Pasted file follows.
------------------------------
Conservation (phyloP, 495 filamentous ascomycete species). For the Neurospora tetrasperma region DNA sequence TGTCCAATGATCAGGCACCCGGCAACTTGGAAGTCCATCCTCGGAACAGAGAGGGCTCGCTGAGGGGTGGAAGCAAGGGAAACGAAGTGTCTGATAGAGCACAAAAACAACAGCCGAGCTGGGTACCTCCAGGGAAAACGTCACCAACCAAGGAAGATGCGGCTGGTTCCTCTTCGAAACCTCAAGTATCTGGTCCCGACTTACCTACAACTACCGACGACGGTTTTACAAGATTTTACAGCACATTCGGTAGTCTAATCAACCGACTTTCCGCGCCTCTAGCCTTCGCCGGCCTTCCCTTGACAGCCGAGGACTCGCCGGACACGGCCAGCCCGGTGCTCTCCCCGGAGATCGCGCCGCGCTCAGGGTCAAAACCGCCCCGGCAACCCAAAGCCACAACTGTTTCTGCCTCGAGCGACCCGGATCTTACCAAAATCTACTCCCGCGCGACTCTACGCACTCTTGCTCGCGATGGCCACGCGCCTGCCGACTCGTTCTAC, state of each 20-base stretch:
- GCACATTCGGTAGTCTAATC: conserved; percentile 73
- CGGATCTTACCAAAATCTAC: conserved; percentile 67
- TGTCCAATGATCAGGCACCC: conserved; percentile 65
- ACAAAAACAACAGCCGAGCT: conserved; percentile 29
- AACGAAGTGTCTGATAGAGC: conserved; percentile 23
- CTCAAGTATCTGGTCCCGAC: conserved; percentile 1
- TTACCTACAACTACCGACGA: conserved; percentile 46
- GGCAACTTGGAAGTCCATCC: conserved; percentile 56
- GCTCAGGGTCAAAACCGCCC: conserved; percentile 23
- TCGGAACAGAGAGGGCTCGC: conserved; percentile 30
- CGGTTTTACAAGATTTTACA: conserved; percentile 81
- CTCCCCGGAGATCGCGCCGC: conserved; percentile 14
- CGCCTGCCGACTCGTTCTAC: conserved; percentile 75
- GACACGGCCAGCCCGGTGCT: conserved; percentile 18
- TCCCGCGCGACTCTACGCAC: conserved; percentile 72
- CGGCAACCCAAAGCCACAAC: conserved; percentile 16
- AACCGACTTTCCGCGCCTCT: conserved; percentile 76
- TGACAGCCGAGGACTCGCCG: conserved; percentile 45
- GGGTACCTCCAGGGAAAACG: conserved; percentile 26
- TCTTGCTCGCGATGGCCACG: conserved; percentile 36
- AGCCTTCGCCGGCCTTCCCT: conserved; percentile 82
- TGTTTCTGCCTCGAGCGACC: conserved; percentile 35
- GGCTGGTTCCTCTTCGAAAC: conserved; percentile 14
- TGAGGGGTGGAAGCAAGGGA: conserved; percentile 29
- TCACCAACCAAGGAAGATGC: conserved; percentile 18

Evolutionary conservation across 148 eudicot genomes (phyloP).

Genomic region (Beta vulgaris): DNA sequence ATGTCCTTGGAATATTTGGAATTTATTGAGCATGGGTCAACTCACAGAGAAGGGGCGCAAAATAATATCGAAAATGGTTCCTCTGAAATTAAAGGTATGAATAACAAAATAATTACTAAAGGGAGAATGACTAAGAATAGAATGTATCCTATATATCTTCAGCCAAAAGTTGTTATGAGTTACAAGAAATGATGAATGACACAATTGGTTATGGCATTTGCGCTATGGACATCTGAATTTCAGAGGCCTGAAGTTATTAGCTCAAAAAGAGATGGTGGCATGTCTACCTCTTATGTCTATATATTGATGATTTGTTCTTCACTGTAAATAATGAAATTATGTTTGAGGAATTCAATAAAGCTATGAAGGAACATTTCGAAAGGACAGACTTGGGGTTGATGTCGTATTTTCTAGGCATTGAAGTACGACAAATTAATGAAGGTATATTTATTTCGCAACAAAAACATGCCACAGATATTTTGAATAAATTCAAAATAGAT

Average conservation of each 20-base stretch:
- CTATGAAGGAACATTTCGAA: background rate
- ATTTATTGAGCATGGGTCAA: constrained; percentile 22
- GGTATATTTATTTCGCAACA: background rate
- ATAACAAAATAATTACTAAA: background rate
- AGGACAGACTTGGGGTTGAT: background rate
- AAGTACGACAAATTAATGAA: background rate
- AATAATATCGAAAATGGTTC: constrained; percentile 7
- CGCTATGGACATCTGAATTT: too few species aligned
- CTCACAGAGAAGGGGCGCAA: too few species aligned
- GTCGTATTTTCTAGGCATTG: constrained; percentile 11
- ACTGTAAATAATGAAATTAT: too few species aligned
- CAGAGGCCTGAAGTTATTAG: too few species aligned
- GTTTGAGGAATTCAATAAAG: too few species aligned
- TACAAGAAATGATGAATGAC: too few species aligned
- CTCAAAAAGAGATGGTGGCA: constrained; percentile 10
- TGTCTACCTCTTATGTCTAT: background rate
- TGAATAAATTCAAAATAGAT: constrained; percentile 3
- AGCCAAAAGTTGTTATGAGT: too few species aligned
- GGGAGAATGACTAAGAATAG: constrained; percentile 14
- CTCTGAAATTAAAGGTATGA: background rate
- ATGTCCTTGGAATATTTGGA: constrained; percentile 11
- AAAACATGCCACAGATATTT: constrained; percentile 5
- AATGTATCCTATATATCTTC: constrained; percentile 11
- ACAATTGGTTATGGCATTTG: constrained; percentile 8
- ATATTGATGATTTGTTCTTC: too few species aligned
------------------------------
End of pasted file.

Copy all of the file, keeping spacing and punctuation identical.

Conservation (phyloP, 495 filamentous ascomycete species). For the Neurospora tetrasperma region DNA sequence TGTCCAATGATCAGGCACCCGGCAACTTGGAAGTCCATCCTCGGAACAGAGAGGGCTCGCTGAGGGGTGGAAGCAAGGGAAACGAAGTGTCTGATAGAGCACAAAAACAACAGCCGAGCTGGGTACCTCCAGGGAAAACGTCACCAACCAAGGAAGATGCGGCTGGTTCCTCTTCGAAACCTCAAGTATCTGGTCCCGACTTACCTACAACTACCGACGACGGTTTTACAAGATTTTACAGCACATTCGGTAGTCTAATCAACCGACTTTCCGCGCCTCTAGCCTTCGCCGGCCTTCCCTTGACAGCCGAGGACTCGCCGGACACGGCCAGCCCGGTGCTCTCCCCGGAGATCGCGCCGCGCTCAGGGTCAAAACCGCCCCGGCAACCCAAAGCCACAACTGTTTCTGCCTCGAGCGACCCGGATCTTACCAAAATCTACTCCCGCGCGACTCTACGCACTCTTGCTCGCGATGGCCACGCGCCTGCCGACTCGTTCTAC, state of each 20-base stretch:
- GCACATTCGGTAGTCTAATC: conserved; percentile 73
- CGGATCTTACCAAAATCTAC: conserved; percentile 67
- TGTCCAATGATCAGGCACCC: conserved; percentile 65
- ACAAAAACAACAGCCGAGCT: conserved; percentile 29
- AACGAAGTGTCTGATAGAGC: conserved; percentile 23
- CTCAAGTATCTGGTCCCGAC: conserved; percentile 1
- TTACCTACAACTACCGACGA: conserved; percentile 46
- GGCAACTTGGAAGTCCATCC: conserved; percentile 56
- GCTCAGGGTCAAAACCGCCC: conserved; percentile 23
- TCGGAACAGAGAGGGCTCGC: conserved; percentile 30
- CGGTTTTACAAGATTTTACA: conserved; percentile 81
- CTCCCCGGAGATCGCGCCGC: conserved; percentile 14
- CGCCTGCCGACTCGTTCTAC: conserved; percentile 75
- GACACGGCCAGCCCGGTGCT: conserved; percentile 18
- TCCCGCGCGACTCTACGCAC: conserved; percentile 72
- CGGCAACCCAAAGCCACAAC: conserved; percentile 16
- AACCGACTTTCCGCGCCTCT: conserved; percentile 76
- TGACAGCCGAGGACTCGCCG: conserved; percentile 45
- GGGTACCTCCAGGGAAAACG: conserved; percentile 26
- TCTTGCTCGCGATGGCCACG: conserved; percentile 36
- AGCCTTCGCCGGCCTTCCCT: conserved; percentile 82
- TGTTTCTGCCTCGAGCGACC: conserved; percentile 35
- GGCTGGTTCCTCTTCGAAAC: conserved; percentile 14
- TGAGGGGTGGAAGCAAGGGA: conserved; percentile 29
- TCACCAACCAAGGAAGATGC: conserved; percentile 18

Evolutionary conservation across 148 eudicot genomes (phyloP).

Genomic region (Beta vulgaris): DNA sequence ATGTCCTTGGAATATTTGGAATTTATTGAGCATGGGTCAACTCACAGAGAAGGGGCGCAAAATAATATCGAAAATGGTTCCTCTGAAATTAAAGGTATGAATAACAAAATAATTACTAAAGGGAGAATGACTAAGAATAGAATGTATCCTATATATCTTCAGCCAAAAGTTGTTATGAGTTACAAGAAATGATGAATGACACAATTGGTTATGGCATTTGCGCTATGGACATCTGAATTTCAGAGGCCTGAAGTTATTAGCTCAAAAAGAGATGGTGGCATGTCTACCTCTTATGTCTATATATTGATGATTTGTTCTTCACTGTAAATAATGAAATTATGTTTGAGGAATTCAATAAAGCTATGAAGGAACATTTCGAAAGGACAGACTTGGGGTTGATGTCGTATTTTCTAGGCATTGAAGTACGACAAATTAATGAAGGTATATTTATTTCGCAACAAAAACATGCCACAGATATTTTGAATAAATTCAAAATAGAT

Average conservation of each 20-base stretch:
- CTATGAAGGAACATTTCGAA: background rate
- ATTTATTGAGCATGGGTCAA: constrained; percentile 22
- GGTATATTTATTTCGCAACA: background rate
- ATAACAAAATAATTACTAAA: background rate
- AGGACAGACTTGGGGTTGAT: background rate
- AAGTACGACAAATTAATGAA: background rate
- AATAATATCGAAAATGGTTC: constrained; percentile 7
- CGCTATGGACATCTGAATTT: too few species aligned
- CTCACAGAGAAGGGGCGCAA: too few species aligned
- GTCGTATTTTCTAGGCATTG: constrained; percentile 11
- ACTGTAAATAATGAAATTAT: too few species aligned
- CAGAGGCCTGAAGTTATTAG: too few species aligned
- GTTTGAGGAATTCAATAAAG: too few species aligned
- TACAAGAAATGATGAATGAC: too few species aligned
- CTCAAAAAGAGATGGTGGCA: constrained; percentile 10
- TGTCTACCTCTTATGTCTAT: background rate
- TGAATAAATTCAAAATAGAT: constrained; percentile 3
- AGCCAAAAGTTGTTATGAGT: too few species aligned
- GGGAGAATGACTAAGAATAG: constrained; percentile 14
- CTCTGAAATTAAAGGTATGA: background rate
- ATGTCCTTGGAATATTTGGA: constrained; percentile 11
- AAAACATGCCACAGATATTT: constrained; percentile 5
- AATGTATCCTATATATCTTC: constrained; percentile 11
- ACAATTGGTTATGGCATTTG: constrained; percentile 8
- ATATTGATGATTTGTTCTTC: too few species aligned